# Economics 305 Fall 2016 Dr. Neri Problem Set No. 6 due in class on Monday November 14 2016 Late submissions and e-mail submissions will not be…

**** I also attached the problem set as .pdf file below. It is easier to read*******

Economics 305 Dr. Neri

Fall 2016

Problem Set No. 6 due in class on Monday November 14 2016

Late submissions and e-mail submissions will not be accepted.

1. Consider the following description of the real sector of the economy:

Y=C+I+G

C = C0 + mpc x YD

YD = Y – T

T = T0 + tY

I= d ‐ er

G = G0

Answer the following questions by rearrange terms and solve for r in terms of Y. We in fact place r on the vertical axis when we draw the IS-curve.

a. Draw the IS-curve. What is formula for the slope of the IS-curve, Δr/ΔY?

b. If e = 0, draw the investment curve and the IS-curve. What does this imply?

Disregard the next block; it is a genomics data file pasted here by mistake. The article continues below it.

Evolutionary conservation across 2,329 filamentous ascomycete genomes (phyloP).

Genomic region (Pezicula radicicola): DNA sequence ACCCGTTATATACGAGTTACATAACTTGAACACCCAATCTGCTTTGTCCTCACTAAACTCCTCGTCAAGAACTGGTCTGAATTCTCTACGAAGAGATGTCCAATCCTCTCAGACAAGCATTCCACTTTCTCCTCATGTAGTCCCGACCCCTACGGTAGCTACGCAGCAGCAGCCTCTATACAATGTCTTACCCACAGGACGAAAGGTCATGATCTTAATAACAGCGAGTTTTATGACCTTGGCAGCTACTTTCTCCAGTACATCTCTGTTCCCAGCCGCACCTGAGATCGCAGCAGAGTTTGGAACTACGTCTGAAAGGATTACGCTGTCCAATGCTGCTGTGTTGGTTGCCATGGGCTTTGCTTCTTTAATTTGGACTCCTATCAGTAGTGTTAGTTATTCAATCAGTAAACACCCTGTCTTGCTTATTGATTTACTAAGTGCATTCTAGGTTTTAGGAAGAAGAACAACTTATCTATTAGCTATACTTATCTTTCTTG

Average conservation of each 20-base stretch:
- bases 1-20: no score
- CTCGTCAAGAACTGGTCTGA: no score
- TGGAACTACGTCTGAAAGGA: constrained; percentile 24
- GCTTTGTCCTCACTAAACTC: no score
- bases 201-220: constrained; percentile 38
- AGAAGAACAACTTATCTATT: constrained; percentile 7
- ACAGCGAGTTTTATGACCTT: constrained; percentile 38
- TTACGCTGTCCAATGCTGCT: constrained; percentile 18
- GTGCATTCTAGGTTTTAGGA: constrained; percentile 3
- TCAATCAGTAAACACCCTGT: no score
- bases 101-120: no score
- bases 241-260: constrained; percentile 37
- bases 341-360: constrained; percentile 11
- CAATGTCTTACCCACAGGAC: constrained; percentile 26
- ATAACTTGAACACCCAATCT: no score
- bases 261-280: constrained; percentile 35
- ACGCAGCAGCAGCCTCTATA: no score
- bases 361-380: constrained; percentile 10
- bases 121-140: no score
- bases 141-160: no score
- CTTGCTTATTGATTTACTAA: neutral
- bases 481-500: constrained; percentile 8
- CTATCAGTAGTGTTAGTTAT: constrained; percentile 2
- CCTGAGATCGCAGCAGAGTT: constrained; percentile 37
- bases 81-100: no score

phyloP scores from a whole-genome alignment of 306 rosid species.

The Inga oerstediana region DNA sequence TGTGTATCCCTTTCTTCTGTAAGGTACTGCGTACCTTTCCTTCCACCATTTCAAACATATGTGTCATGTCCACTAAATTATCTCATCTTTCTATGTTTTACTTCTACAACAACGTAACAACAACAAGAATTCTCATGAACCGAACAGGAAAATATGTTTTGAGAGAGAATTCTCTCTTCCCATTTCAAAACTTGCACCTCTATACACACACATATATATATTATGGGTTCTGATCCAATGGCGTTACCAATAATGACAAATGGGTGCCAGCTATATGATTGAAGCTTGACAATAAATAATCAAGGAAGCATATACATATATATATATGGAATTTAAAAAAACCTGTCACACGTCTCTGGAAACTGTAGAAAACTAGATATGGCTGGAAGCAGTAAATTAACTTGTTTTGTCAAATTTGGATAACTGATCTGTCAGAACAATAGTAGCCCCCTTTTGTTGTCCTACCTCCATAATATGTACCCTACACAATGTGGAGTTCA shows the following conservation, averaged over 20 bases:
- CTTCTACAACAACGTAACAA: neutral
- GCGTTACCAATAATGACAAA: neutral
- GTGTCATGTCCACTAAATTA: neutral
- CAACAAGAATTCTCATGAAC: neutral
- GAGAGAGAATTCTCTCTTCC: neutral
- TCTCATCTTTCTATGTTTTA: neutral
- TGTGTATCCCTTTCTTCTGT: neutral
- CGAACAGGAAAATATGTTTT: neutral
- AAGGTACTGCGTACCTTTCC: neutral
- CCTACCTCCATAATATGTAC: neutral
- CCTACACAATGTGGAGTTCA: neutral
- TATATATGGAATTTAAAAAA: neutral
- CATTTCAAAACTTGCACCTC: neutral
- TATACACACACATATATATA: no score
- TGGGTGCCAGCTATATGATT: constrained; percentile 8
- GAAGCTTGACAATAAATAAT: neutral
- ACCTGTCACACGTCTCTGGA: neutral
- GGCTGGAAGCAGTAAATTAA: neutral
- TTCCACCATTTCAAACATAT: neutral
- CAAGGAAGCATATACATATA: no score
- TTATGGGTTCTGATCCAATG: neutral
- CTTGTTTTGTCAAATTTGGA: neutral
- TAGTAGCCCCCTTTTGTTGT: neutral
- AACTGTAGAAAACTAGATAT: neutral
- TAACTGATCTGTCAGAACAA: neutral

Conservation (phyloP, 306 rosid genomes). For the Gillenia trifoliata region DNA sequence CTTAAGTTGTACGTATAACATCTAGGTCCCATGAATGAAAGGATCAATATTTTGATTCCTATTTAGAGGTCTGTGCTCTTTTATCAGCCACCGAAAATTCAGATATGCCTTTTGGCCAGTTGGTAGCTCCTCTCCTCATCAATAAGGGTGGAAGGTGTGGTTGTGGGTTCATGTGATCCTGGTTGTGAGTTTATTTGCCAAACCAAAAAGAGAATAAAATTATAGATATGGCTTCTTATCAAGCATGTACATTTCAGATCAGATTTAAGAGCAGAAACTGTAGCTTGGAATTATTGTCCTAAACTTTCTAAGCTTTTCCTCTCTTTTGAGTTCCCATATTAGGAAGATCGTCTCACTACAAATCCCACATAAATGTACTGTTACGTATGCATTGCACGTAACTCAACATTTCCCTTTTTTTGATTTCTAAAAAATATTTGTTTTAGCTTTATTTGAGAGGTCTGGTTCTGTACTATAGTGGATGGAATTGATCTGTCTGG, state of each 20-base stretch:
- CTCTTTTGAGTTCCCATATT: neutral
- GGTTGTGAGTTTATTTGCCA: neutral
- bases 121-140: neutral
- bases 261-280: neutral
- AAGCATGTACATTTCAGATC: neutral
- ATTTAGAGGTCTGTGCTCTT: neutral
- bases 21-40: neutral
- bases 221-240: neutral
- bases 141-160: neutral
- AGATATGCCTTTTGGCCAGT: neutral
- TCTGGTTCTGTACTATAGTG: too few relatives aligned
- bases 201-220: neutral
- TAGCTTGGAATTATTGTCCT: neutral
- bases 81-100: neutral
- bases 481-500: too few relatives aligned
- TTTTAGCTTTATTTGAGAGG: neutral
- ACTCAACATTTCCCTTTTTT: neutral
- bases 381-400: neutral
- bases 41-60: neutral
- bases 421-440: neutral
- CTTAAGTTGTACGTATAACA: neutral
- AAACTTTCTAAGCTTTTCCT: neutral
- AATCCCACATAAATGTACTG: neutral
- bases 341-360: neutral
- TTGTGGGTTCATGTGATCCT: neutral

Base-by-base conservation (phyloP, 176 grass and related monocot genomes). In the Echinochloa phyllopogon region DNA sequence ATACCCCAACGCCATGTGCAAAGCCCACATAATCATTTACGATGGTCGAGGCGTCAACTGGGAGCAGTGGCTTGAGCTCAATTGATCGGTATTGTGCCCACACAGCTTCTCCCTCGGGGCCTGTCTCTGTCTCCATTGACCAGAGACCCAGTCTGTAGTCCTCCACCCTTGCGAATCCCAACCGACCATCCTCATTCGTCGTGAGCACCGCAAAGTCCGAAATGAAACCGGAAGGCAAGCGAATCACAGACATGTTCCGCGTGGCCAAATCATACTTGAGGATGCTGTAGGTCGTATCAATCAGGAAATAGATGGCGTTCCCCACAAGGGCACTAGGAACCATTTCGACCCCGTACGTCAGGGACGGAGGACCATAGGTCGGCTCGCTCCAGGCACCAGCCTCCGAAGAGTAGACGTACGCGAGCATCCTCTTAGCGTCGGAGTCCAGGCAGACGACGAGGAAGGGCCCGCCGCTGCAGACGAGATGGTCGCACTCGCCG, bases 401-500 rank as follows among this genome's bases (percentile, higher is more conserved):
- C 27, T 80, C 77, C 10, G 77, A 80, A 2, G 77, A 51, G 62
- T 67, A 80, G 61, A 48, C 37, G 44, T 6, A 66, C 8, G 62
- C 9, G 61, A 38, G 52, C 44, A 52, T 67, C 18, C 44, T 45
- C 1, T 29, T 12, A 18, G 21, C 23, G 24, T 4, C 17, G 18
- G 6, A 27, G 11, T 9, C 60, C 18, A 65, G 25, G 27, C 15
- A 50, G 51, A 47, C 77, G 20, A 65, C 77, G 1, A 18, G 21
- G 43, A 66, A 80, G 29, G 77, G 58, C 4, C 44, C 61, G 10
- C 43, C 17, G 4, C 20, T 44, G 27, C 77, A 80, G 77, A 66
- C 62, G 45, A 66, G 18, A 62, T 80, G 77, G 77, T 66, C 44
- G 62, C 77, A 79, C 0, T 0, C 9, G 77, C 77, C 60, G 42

c. How is the slope of the IS-curve affected as e increases?

d. What happens when e = ∞? What does this imply?

2. Consider the following description of the financial sector of the economy:

(M/P)d = f + g(Y) – h(i),

πe = 0 => i = r

Ms = M0

P=P0

a. Draw the LM-curve. Solve for the LM-curve expressing r in terms of Y

b. What is the slope (Δr/ΔY) of the LM-curve.

c. Draw the LM-curve if h = 0. What does this mean?

d. What happens to the slope of the LM-curve as h increases?

e. What does the LM-curve look like if g = 0, that is Y does not affect the demand for money?

3. Use the IS-LM/ AD-AS model to show the short-run and long-run impacts of a decrease in money supply (M) on the real interest rate (r), real GDP (Y), the unemployment rate, investment spending (I), consumption spending (C), the nominal money supply (M), the price level (P) and the real value of the money supply(M/P). You must present properly labeled (IS-LM and AD-AS diagrams to show the SR and LR effects. Initial equilibrium points should be labeled “A”; short-run equilibrium points should be labeled “B”; and the LR should be labeled “C”. Also, present individual time graphs such as the graphs I use in class to show the impacts on EACH of these variables over time. Again use the “A”, “B”, “C” convention.